Suppose $(a_n), (b_n)$ are sequences of real numbers where

  • $a_n \geq b_n$ for all $n$
  • $(a_n)$ is bounded below, $(b_n)$ is bounded above.
  • $\liminf\, (a_n - b_n) = 0$

With these assumptions, I am trying to show that $\liminf a_n$ and $\limsup b_n$ are finite.
Here's what I have done:

Since $(a_n)$ and $(b_n)$ are bounded below and above, respectively, $\liminf a_n > -\infty$ and $\limsup b_n < \infty$.
Then $\liminf a_n - \limsup b_n$ is not equal to $\infty -\infty$, $-\infty - (-\infty)$, and so $$\liminf\, (a_n - b_n) \geq \liminf a_n - \limsup b_n$$ holds.
Then $0 \geq \liminf a_n - \limsup b_n$, and so $\liminf a_n < \infty$, $\limsup b_n > -\infty$; otherwise, we get $0 \geq \infty$. $\square$

Is this a valid argument?

  • 2
    $\begingroup$ If $a_n$ is bounded below, by very definition the limit inferior is finite. The respective opposite holds for the $b_n$ sequence $\endgroup$
    – FShrike
    Aug 9, 2021 at 17:50
  • $\begingroup$ @FShrike: My guess is that OP wants to show that $\liminf a_n < +\infty$ and $ \limsup b_n > -\infty$. $\endgroup$
    – Martin R
    Aug 9, 2021 at 18:01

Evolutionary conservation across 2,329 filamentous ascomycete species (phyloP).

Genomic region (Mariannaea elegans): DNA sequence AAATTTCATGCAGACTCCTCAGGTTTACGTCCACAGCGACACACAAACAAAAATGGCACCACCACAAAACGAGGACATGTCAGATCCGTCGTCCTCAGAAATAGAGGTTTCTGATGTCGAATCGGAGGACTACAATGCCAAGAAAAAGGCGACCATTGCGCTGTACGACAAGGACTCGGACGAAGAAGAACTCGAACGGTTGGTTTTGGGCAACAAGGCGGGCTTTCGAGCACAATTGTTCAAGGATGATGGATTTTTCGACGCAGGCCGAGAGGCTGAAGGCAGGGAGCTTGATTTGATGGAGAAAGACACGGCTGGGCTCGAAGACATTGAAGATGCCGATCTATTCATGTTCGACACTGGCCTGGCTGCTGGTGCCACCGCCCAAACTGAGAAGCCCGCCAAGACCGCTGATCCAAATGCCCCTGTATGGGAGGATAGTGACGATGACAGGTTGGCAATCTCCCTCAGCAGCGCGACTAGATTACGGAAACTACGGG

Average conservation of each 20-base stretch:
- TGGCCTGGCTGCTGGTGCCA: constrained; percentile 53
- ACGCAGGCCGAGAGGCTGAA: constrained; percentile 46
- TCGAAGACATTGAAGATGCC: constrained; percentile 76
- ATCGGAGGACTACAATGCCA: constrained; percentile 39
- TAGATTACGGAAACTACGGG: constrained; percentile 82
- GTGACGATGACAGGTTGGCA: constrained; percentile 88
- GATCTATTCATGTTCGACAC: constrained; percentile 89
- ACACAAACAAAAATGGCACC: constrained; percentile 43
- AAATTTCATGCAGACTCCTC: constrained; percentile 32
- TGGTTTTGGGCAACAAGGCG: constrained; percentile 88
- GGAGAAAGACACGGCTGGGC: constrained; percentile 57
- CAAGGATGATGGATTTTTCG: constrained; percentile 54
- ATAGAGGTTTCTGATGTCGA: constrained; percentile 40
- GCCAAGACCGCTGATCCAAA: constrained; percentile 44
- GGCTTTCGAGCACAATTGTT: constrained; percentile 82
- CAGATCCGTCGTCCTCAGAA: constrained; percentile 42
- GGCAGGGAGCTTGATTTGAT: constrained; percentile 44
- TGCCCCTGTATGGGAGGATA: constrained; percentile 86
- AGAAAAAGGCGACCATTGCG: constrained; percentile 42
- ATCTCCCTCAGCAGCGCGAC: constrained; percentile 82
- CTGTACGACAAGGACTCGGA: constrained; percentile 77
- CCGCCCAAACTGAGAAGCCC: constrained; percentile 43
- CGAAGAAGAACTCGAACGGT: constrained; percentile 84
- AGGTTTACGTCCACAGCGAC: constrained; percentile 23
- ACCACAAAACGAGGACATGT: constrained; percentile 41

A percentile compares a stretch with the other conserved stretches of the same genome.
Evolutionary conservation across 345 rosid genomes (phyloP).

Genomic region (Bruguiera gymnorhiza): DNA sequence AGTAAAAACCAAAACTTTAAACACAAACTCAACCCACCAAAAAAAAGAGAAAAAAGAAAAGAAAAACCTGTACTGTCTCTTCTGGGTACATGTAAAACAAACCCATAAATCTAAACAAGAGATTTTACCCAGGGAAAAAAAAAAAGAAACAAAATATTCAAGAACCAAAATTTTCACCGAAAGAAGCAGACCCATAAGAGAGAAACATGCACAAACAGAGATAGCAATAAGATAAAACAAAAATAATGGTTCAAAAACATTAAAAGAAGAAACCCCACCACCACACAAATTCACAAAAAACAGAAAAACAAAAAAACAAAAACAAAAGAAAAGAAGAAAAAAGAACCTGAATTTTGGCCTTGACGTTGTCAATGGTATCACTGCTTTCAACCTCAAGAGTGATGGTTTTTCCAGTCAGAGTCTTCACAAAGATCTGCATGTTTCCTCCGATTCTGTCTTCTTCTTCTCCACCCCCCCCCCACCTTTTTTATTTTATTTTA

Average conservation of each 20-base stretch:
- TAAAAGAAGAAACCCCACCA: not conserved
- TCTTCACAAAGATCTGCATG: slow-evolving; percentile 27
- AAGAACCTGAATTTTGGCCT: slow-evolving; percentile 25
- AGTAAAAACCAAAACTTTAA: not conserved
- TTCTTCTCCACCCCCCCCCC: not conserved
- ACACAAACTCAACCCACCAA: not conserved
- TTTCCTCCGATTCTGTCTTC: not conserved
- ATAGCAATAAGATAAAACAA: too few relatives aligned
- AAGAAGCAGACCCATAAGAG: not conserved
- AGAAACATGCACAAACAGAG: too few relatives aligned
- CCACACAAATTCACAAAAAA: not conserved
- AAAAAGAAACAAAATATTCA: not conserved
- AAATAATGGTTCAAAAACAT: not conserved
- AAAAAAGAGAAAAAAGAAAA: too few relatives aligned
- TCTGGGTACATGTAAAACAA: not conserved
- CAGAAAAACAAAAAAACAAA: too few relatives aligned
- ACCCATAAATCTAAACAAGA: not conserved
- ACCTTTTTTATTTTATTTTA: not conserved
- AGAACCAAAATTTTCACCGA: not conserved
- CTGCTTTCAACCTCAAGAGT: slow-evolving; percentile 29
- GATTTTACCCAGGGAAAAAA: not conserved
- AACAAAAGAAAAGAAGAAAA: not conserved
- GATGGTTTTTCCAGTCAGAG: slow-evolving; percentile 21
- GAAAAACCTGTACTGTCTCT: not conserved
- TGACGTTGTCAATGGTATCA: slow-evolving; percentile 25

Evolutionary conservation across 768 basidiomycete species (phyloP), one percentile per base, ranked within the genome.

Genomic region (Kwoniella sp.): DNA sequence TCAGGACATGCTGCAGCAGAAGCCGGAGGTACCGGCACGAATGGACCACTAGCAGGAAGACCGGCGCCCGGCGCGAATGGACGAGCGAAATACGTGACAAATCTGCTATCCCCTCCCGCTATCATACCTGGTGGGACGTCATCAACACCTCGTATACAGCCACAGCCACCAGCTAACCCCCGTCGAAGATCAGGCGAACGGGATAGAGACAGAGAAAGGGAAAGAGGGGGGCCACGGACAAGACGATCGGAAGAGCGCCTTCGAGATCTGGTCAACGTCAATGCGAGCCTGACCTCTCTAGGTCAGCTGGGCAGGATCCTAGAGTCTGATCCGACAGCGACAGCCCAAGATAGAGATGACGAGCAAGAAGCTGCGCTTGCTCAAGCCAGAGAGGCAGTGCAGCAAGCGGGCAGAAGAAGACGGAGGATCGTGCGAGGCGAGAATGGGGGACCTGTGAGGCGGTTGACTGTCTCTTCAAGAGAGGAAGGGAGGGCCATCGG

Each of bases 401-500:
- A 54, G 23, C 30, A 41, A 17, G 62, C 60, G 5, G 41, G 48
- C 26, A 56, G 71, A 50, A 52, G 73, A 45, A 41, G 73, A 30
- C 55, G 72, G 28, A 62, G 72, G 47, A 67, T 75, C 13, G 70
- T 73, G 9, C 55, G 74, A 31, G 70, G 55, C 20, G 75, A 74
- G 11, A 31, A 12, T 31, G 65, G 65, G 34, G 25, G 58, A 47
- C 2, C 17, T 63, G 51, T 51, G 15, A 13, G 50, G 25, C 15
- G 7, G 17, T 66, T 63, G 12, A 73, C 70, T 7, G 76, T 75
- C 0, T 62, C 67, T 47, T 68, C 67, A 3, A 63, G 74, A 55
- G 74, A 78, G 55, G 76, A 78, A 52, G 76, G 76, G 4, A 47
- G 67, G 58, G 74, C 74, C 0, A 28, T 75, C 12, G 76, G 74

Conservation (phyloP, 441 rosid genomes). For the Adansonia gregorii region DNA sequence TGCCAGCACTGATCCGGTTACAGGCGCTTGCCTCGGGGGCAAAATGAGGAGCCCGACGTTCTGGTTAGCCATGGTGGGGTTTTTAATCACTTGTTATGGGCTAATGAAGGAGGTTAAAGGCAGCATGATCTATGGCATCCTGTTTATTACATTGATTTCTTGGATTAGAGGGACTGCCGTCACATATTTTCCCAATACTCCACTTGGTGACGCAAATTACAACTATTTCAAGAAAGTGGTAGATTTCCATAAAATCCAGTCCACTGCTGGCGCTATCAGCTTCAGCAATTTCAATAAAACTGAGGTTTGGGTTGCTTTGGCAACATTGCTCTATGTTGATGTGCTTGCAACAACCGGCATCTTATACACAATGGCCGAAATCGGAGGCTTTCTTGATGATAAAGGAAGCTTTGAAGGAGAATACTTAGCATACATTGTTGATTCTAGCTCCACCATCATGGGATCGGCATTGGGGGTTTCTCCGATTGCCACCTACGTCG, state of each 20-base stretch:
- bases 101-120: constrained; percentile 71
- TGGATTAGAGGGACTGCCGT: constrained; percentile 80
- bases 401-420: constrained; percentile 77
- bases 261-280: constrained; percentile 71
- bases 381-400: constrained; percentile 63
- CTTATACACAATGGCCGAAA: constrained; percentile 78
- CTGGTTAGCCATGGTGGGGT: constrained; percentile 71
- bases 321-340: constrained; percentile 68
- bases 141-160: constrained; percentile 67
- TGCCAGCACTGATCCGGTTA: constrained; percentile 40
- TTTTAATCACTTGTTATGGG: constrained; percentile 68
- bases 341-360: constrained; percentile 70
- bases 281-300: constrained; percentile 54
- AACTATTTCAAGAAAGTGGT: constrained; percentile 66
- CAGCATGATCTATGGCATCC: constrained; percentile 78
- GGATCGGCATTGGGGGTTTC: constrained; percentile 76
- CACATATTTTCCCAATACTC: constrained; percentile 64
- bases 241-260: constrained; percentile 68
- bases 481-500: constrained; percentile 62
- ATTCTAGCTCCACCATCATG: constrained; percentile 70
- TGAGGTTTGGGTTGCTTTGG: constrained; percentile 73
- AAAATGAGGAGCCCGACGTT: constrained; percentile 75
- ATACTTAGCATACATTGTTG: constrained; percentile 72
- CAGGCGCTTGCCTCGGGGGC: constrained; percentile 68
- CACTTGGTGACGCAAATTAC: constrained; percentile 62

• 3
    $\begingroup$ Be extremely careful with statements like $\infty-\infty$: any argument that relies on such statements is probably a flawed one $\endgroup$
    – FShrike
    Aug 9, 2021 at 18:12
  • $\begingroup$ I think trying by contradiction would be easier $\endgroup$
    – thewatcher
    Aug 9, 2021 at 18:19

1 Answer 1


You are on the right track. To make things clear, I will go really slow here...

First since $(a_{n})$ is bounded below then there exists $c_{1}\in \mathbb{R}$ such that $$a_{n}\geq c_1,\quad n\geq 1.$$ Ans since $\inf_{k\geq n} a_{k}\geq \inf_{n\geq 1} a_{n}$ then $$\inf_{k\geq n} a_{k}\geq c_1,\quad n\geq 1.$$ Therefore $$\sup_{n\geq 1} \inf_{k\geq n} a_{k}\geq c_1,\quad n\geq 1.$$ This shows that $$\liminf a_{n} \geq c_1\qquad (1).$$ Similarly there exists $c_{2}\in \mathbb{R}$ such that $$\limsup b_{n} \leq c_2\qquad (2).$$

Now, since $\liminf (a_n-b_{n})=0$ then

$$0=\sup_{n\geq 1} \inf_{k\geq n}(a_k-b_k)\geq \inf_{k\geq n}(a_k-b_k) = \inf_{k\geq n}a_k-\sup_{k\geq n}b_k.$$ So $$\sup_{k\geq n}b_k\geq \inf_{k\geq n}a_k$$ which implies $$\inf_{n\geq 1}\sup_{k\geq n}b_k\geq \inf_{k\geq n}a_k.$$ Thus $$\inf_{n\geq 1}\sup_{k\geq n}b_k\geq \sup_{n\geq 1} \inf_{k\geq n}a_k$$ that is $$\limsup b_{n}\leq \liminf a_{n}$$ We finally deduce that $$0\geq \liminf a_{n}-\limsup b_{n}\geq c_1-\limsup b_{n}$$ Hence $c_2 \geq \limsup b_{n}\geq c_1$. Analogously $c_1 \geq \liminf a_{n}\geq c_2$.


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